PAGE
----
Tesla's Cybertruck Will Finally Be Delivered Thursday, What Should Investors Know?
The Cybertruck, known for its unique and futuristic design as well as the infamous shattered window incident, is set to begin production in 2023. Its launch may have a significant impact on the market due to its distinctive appearance and advanced technology features. The delivery event of the Cybertruck will be held at Tesla's Texas Gigafactory on November 30th, which has been delayed multiple times due to production challenges.
Details Revealed in Q3 Earnings Call
Elon Musk expects to produce around 250,000 Cybertrucks per year, but believes that this target will not be achieved until 2025, and the ramp-up period will be challenging due to the innovative and unique nature of the vehicle. He also wants to "temper expectations" for the Cybertruck, stating that it may take up to 18 months before it contributes significantly to cash flow, due to difficulties in scaling production and pricing the EV affordably.
We dug our own grave with Cybertruck," Elon Musk said on Tesla's third-quarter earnings call. "It will be cool, but it's utilitarian,"
Elon Musk expects a strong demand of Cybertruck and believes it is one of Tesla's best products. The CEO says more than a million people plunked down $100 to reserve a place in line to buy a Cybertruck, and that should be plenty to sustain several years of sales.
How Much Cybertruck Will Cost
The price of the Cybertruck remains unclear even though Tesla had initially stated that it would cost $40,000. According to Bloomberg, with battery prices down by 12% and Tesla's long-range Model 3 sedan price dropping by 5% since the 2019 unveiling, the Cybertruck's price could fall above or below the $60,000 mark. Following $Ford Motor(F.US)$'s pricing of its electric F-150 Lightning at $49,995 in July, Elon Musk commented that it was "a good vehicle, just somewhat expensive."
Additionally, a now-deleted contract clause aimed at preventing early customers from reselling their trucks hints that the truck may not be cheap — or plentiful — when it is finally released.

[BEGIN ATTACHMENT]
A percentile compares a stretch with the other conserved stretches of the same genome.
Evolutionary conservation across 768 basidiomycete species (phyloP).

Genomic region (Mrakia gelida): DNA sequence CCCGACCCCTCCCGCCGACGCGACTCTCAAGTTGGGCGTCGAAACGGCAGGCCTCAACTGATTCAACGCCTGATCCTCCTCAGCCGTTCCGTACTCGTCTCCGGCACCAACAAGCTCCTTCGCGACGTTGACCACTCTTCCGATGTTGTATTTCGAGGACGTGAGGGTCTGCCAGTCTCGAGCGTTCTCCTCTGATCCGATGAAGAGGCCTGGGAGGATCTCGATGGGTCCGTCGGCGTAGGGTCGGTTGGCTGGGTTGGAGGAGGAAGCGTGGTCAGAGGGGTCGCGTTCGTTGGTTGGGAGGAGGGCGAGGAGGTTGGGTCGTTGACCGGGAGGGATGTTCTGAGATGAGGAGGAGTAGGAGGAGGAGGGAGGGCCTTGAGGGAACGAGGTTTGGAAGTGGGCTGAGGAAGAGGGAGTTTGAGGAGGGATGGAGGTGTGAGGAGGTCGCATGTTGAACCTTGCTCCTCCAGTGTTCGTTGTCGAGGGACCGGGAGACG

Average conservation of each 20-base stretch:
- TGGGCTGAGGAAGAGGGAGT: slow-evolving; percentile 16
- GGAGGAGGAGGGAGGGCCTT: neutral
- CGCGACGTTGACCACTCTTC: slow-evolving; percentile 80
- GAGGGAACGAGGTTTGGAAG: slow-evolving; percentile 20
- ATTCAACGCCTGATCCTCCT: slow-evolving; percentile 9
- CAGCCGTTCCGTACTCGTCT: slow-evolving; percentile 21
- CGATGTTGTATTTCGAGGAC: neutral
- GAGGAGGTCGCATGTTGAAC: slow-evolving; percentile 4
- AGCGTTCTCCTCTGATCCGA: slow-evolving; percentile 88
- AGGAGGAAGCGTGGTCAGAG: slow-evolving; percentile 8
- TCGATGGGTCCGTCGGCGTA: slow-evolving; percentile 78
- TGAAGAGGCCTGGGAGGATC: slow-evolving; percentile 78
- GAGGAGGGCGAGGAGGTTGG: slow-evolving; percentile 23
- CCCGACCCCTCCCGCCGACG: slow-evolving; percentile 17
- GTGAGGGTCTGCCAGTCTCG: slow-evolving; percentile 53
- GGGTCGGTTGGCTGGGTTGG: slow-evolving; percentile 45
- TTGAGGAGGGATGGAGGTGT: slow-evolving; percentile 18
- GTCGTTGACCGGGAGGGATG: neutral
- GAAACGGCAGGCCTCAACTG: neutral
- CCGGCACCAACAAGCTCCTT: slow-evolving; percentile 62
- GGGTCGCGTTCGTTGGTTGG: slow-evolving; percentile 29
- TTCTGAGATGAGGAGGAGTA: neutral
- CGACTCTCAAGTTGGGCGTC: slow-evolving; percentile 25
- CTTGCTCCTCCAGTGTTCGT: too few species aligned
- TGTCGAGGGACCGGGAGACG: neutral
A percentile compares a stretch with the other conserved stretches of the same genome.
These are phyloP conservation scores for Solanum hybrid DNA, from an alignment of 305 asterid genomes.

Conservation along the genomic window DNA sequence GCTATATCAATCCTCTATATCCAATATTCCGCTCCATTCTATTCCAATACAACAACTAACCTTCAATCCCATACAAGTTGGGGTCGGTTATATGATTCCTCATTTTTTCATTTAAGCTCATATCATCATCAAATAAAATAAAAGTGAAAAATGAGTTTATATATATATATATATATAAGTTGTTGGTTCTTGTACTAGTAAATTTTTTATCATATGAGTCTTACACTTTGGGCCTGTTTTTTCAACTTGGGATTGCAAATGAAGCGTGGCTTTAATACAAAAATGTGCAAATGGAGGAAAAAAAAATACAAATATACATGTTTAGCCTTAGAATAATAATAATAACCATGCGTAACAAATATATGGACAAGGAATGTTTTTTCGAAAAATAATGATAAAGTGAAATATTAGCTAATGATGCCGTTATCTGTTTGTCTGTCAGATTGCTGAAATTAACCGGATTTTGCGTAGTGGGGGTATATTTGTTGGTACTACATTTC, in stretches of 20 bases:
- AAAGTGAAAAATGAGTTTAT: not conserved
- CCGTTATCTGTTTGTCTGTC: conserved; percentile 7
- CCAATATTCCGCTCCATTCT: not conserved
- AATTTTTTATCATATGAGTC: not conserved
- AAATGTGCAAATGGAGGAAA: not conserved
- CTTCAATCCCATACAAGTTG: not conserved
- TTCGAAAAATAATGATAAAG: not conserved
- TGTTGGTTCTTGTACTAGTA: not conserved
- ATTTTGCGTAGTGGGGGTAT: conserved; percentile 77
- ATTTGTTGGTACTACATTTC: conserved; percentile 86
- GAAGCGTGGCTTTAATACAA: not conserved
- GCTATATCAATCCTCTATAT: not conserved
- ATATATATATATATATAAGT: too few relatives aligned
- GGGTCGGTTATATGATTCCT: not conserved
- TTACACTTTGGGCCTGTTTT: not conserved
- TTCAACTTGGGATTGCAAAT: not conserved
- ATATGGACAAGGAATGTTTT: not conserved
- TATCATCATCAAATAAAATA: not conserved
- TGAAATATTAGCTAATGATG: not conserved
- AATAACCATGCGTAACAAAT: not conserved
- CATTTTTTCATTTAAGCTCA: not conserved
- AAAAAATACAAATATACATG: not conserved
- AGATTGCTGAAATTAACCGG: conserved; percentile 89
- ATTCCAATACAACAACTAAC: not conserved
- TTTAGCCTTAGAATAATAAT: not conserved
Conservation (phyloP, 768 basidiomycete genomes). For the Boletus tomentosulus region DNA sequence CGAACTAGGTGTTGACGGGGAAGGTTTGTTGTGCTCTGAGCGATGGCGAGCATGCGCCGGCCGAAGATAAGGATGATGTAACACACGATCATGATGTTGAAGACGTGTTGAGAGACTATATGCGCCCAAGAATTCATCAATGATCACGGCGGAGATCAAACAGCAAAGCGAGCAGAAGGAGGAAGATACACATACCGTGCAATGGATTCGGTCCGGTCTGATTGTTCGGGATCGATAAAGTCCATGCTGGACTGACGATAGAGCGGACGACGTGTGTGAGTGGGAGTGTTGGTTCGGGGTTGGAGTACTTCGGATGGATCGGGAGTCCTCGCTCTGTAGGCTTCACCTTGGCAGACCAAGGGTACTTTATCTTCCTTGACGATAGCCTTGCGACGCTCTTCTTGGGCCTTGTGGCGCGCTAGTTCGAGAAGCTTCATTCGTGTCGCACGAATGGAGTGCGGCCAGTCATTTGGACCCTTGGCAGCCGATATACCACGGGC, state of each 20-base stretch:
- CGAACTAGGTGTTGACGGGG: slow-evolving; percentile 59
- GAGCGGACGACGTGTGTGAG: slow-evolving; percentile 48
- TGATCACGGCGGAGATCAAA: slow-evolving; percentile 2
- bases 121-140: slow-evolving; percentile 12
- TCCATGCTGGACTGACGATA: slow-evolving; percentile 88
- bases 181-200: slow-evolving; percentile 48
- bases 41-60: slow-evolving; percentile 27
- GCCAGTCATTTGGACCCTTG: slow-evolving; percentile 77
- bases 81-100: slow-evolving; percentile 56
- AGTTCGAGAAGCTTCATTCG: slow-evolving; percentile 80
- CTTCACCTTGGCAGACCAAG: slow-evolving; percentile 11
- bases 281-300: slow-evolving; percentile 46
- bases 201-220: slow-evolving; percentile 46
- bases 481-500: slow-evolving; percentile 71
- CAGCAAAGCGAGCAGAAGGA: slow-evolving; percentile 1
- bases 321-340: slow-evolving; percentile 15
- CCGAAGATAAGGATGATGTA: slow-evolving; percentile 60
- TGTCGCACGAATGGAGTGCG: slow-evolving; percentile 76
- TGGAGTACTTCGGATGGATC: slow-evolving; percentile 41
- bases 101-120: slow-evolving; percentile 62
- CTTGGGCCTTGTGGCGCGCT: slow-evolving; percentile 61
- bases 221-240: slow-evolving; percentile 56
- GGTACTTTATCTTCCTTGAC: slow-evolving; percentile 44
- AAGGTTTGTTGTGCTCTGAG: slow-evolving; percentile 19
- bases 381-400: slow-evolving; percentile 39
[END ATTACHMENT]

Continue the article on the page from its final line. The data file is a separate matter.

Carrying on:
Consumers' Concerns About Cybertruck
• Battery Range: For truck owners, maintaining the rated range can be challenging, especially while hauling heavy loads at highway speeds. Larger vehicles also require more time to charge, making it a crucial factor to consider.
During the 2019 unveiling, three versions of the Cybertruck were promised by Tesla. The high-end version featured a tri-motor with more than 500 miles of range at $69,900. A base rear-wheel-drive model was also disclosed, which is priced at $39,900 and has a range of 250 miles. However, this variant may not be available at launch or ever. Two- and three-motor variants have been registered by Tesla, but only for 2024 vehicle identification numbers. The dual-motor version is referred to as the Standard, while the tri-motor is known as the Performance model in government filings. A 300-mile range no longer seems as impressive after $General Motors(GM.US)$ debuted a Chevrolet Silverado EV work truck that's able to go 450 miles per charge.
• Stainless Steel Body Issues: The stainless steel body of the Cybertruck has posed a challenging task for achieving the required level of fit and finish, with gaps or alignment issues arising during panel shaping, according to sources who have worked on the vehicle, as reported by The Wall Street Journal on Monday.
Howeever, auto expert Sandy Munro says that it's unfair to judge the vehicle based off of images of early Cybertruck prototypes.
Munro has also pointed out that the thick stainless steel body has several perks for owners.
The thing about stainless steel is it hangs around a while," he said. "Now if I want to polish that car, I can make it so that it shines like the sun for a while. I can buff the daylights out of it without having to worry about a new paint job. If I get a scratch, I can get that scratch out no question."
• The Lack of Options: Tesla's manufacturing strategy is streamlined, with just four models - the 3, Y, S, and X - and limited options for customization. This approach may prove challenging for trucks, as the diverse needs of customers such as construction workers, suburban families, ranchers, and outdoor enthusiasts cannot be met by a one-size-fits-most product.
Unlike Tesla, most truck brands offer a wide variety of choices ranging from work trucks starting at $40,000 to six-figure rigs with luxurious cabins that have features like back massagers and quilted leather seats.
Source: Bloomberg, InsideEVs, Business Insider
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